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Screening and Assessment

Integrated Screening

Integrated screening determines the likelihood that an individual has co-occurring substance use and mental disorders. The purpose of screening is not to provide a diagnosis but to establish the need for an indepth assessment. Screening is a brief, formal process that occurs soon after the individual seeks services.

Screening identifies individuals who might have co-occurring disorders

Integrated screening addresses both mental and substance use disorders, each in the context of the other disorder. Integrated screening seeks to answer a yes/no question: "Is there sufficient evidence of a substance use and/or other mental disorder to warrant further exploration?"

Screening expedites entry into appropriate services. A comprehensive screening process can include exploration of a variety of related service needs including medical, housing, victimization, trauma, and so on. The goal is to identify individuals who might have co-occurring disorders and related service needs.

All practitioners can be trained to screen for co-occurring disorders. This screening often includes:

  • Having an individual respond to a specific set of questions
  • Scoring those questions
  • Taking the next "yes" or "no" step in the process

In substance abuse or mental health settings, integrated screening can be conducted as a part of the intake process. Individuals who screen positive may receive an indepth, integrated assessment at the same agency or receive a referral to another agency.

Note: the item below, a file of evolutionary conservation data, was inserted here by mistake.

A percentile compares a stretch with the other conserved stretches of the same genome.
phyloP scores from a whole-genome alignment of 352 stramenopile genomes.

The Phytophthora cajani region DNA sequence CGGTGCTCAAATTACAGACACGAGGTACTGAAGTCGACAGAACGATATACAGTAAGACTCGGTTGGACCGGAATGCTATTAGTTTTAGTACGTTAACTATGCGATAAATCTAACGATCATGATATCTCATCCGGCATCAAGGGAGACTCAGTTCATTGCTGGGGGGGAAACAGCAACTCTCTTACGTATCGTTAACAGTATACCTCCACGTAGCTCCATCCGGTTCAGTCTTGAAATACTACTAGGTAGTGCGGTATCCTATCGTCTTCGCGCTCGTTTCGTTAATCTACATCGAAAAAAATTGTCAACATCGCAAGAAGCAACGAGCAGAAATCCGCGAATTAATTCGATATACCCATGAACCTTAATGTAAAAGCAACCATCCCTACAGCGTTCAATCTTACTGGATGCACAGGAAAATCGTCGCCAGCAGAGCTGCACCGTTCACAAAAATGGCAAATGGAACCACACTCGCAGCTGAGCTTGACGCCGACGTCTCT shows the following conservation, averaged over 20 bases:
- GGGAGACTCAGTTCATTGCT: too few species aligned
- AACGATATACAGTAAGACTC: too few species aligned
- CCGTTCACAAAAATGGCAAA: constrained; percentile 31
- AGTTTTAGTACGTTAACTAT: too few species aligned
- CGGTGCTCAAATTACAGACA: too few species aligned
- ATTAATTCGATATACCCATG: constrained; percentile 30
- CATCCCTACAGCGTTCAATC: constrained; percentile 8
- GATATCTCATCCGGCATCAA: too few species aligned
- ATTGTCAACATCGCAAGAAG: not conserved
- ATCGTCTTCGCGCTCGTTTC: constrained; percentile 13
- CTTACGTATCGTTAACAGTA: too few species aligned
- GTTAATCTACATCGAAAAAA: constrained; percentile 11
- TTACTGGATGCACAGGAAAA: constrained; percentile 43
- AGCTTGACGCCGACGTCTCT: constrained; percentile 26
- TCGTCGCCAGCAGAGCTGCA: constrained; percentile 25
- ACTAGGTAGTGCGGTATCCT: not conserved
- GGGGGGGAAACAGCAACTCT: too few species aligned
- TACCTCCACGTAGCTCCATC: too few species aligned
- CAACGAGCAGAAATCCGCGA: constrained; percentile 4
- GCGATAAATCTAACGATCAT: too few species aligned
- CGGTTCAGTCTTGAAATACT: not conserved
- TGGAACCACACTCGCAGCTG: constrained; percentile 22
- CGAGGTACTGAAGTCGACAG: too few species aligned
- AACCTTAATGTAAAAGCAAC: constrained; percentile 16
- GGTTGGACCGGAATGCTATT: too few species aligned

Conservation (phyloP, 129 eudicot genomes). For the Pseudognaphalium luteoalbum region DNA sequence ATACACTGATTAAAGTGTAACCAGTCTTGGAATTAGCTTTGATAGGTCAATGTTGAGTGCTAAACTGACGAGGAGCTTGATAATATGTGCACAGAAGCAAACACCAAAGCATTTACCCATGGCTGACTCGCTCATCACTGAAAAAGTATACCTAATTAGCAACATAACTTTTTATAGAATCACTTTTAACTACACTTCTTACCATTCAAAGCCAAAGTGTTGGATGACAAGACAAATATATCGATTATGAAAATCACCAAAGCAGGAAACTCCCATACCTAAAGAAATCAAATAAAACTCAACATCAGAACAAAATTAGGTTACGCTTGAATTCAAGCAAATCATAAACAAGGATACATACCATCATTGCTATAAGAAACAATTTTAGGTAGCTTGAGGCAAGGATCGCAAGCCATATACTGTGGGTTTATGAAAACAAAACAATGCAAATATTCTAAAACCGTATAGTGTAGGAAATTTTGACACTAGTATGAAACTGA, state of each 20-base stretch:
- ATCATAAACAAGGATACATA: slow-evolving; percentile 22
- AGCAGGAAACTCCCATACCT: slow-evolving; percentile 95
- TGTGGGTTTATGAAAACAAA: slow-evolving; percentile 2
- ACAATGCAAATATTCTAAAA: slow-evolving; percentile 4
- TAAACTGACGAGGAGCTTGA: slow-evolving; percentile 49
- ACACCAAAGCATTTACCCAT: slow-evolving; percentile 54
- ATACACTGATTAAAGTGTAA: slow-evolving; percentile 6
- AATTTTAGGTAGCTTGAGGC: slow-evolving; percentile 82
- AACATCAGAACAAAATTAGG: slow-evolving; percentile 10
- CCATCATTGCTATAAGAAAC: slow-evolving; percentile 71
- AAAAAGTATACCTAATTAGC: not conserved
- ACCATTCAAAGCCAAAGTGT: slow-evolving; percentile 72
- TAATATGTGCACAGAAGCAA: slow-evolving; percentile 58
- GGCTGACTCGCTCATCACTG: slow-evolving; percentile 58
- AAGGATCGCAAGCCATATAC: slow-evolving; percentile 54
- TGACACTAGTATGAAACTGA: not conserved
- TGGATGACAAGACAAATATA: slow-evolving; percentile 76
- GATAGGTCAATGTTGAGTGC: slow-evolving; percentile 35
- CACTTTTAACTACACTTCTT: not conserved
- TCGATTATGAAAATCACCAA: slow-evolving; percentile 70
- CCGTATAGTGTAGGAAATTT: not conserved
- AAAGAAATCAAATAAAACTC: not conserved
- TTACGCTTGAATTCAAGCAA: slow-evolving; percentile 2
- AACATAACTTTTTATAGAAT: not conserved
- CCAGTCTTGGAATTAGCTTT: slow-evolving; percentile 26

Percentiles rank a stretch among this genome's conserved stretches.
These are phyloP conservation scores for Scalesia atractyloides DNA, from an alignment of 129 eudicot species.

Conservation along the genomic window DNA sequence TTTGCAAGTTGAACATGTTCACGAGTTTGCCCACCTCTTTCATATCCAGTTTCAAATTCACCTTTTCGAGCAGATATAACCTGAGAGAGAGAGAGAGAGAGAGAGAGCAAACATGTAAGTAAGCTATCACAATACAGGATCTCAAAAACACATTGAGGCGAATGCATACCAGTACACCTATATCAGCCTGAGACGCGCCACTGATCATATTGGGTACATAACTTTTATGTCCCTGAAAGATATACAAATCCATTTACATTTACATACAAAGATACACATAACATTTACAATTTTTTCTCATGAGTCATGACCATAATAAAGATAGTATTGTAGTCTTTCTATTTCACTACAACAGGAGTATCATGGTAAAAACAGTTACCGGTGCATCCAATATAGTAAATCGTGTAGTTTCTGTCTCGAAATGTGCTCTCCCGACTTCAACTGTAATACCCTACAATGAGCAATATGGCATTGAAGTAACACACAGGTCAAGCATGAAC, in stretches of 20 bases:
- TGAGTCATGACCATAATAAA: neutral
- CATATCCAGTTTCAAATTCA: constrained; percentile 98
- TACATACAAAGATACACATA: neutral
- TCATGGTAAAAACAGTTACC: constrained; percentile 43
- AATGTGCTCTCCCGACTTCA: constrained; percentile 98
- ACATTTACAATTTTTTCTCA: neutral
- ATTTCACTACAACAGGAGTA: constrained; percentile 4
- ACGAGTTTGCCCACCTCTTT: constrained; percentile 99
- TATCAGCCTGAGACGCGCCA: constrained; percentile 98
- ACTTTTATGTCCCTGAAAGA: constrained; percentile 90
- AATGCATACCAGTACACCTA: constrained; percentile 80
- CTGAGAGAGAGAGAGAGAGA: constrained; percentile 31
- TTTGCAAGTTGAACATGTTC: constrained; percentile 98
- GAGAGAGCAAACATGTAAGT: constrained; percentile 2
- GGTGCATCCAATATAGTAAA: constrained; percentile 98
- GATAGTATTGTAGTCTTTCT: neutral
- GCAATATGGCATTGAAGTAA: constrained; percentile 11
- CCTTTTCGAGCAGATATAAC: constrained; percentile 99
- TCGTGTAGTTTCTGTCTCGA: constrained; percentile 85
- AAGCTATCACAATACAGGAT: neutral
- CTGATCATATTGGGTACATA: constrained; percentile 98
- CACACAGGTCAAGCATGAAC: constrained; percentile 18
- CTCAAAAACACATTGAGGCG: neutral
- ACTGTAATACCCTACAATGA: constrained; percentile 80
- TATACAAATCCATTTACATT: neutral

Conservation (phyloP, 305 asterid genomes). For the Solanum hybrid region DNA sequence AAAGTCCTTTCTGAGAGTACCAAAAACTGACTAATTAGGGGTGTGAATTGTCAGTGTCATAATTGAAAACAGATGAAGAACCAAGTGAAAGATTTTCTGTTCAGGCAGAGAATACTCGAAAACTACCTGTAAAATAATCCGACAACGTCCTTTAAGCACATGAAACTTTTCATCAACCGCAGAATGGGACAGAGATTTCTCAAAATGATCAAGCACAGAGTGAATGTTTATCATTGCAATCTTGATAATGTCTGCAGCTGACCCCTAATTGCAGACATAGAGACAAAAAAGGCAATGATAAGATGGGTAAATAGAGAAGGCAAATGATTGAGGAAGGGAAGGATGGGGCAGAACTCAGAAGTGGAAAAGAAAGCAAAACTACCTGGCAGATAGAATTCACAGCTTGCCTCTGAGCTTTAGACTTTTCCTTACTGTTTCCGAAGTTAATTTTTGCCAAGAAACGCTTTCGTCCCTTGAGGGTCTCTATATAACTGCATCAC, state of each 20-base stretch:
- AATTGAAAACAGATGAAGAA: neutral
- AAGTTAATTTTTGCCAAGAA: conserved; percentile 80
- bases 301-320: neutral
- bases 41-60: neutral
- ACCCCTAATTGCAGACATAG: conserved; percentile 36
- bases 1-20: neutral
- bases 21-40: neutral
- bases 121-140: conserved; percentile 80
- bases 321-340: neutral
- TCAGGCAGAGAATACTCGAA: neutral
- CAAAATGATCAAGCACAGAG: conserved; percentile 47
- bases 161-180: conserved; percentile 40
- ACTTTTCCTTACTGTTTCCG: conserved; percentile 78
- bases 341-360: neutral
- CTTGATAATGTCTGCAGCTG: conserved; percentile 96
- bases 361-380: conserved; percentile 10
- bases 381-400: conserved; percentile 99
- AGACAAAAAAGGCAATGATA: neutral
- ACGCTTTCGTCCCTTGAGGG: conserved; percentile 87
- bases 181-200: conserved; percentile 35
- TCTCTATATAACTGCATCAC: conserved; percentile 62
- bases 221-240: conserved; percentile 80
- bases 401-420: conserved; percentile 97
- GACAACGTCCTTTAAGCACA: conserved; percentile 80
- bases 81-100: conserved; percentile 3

Standardized tools are a helpful part of the process

Screening tools can be an efficient form of information gathering. Advantages include:

  • They can be simple to use and score.
  • Training needed for their administration is minimal
  • Reliability is generally known
  • Cut-off scores are available to facilitate decision-making

One disadvantage to using standardized tools is that they provide little opportunity to establish a connection with the individual. Such a connection is an important part of establishing a therapeutic relationship. Standardized tools are more effective when they are one component of a more comprehensive approach.

When selecting appropriate screening tools, it may make sense to form a workgroup to review existing instruments. Of states that have gone through this process, most choose one of the following models:

  • Use of a single standardized state-identified screening instrument: Using this model, states identified either one instrument for use across both systems of care, or two separate instruments, one for use within each system.
  • Choice from a menu of screening instruments: Some states allowed agencies to choose from a list of identified and approved tools.

Some states have adapted from existing instruments to create their own tools.

A list of popular screening tools and links to them can be found at: http://www.bhevolution.org/public/screening_tools.page exit disclaimer

Involve key stakeholders when selecting screening tools

In at least one state in which little initial practitioner input was obtained, the original selection of instruments had to be abandoned and new instruments identified that were more acceptable. One idea is to pilot the instruments and obtain practitioner feedback about the utility and ease of administration.

Specific training on integrated screening and assessment can be offered to practitioners. Training will help to ensure consistent use of standardized tools and full understanding of the screening and assessment process.

Define a protocol for screening

Protocols can help to define the screening and assessment process. Protocols can include "cut-off scores" or what constitutes scoring positive for co-occurring disorders. Protocols also detail what takes place for individuals who score positive. It includes the necessary standard forms to be used to document the results and the completion of each step in the process.


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